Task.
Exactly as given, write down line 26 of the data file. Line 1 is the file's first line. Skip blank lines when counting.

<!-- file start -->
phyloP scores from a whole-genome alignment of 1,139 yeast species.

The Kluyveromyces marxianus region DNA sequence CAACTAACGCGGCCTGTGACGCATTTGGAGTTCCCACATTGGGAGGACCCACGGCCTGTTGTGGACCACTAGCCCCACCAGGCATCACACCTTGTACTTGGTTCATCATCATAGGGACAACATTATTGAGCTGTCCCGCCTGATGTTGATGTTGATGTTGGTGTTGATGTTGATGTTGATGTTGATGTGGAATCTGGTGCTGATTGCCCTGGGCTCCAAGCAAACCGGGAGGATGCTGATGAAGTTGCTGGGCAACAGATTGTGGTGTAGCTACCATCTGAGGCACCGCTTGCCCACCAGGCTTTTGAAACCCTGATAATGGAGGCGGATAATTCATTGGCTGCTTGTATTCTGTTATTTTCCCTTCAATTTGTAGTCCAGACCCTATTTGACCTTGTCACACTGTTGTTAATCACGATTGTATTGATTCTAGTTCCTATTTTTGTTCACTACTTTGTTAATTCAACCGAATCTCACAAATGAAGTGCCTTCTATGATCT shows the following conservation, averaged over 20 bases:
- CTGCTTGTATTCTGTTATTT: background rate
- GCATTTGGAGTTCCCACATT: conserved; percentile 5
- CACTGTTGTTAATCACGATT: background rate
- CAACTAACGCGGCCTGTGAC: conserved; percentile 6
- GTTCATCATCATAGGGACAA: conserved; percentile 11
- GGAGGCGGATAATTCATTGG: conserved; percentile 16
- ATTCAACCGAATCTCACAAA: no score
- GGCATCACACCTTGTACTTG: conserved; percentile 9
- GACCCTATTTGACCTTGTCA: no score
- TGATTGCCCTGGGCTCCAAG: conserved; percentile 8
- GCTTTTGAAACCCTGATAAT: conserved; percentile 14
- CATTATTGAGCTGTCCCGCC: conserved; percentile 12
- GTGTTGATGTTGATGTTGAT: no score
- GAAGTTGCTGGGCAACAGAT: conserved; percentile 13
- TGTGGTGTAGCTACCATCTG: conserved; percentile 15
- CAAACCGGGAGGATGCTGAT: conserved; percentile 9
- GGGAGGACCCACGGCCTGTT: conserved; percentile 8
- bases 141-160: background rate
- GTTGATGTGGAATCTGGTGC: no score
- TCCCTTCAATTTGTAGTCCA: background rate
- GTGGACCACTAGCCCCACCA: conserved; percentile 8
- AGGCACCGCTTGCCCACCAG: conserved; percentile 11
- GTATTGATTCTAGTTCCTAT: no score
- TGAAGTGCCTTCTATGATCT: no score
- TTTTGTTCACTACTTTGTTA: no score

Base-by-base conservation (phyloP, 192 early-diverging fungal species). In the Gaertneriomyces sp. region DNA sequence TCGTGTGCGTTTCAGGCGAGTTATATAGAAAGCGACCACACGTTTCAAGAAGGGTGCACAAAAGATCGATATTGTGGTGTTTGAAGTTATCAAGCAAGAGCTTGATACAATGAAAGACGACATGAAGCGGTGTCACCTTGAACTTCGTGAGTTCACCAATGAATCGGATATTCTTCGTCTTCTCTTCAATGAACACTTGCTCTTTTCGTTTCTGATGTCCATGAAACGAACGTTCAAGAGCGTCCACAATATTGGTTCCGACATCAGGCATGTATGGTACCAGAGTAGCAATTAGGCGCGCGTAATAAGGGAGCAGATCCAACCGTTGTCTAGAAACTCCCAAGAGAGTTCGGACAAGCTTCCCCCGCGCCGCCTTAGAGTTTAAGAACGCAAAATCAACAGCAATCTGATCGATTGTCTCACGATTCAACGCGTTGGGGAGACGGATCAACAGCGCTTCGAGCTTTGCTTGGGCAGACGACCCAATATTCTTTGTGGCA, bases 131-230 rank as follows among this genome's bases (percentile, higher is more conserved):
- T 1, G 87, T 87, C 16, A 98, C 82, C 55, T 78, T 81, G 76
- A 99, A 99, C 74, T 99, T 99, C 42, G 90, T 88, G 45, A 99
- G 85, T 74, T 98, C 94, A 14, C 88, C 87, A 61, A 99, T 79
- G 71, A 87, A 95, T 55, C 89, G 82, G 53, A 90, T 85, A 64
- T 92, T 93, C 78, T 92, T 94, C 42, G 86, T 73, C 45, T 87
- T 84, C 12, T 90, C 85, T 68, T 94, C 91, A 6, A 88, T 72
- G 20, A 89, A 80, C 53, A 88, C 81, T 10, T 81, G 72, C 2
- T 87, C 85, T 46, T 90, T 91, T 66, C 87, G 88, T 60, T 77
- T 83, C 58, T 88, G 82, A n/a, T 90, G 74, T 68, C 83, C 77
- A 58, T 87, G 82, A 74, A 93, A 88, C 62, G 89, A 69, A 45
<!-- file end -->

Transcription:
- TGAAGTGCCTTCTATGATCT: no score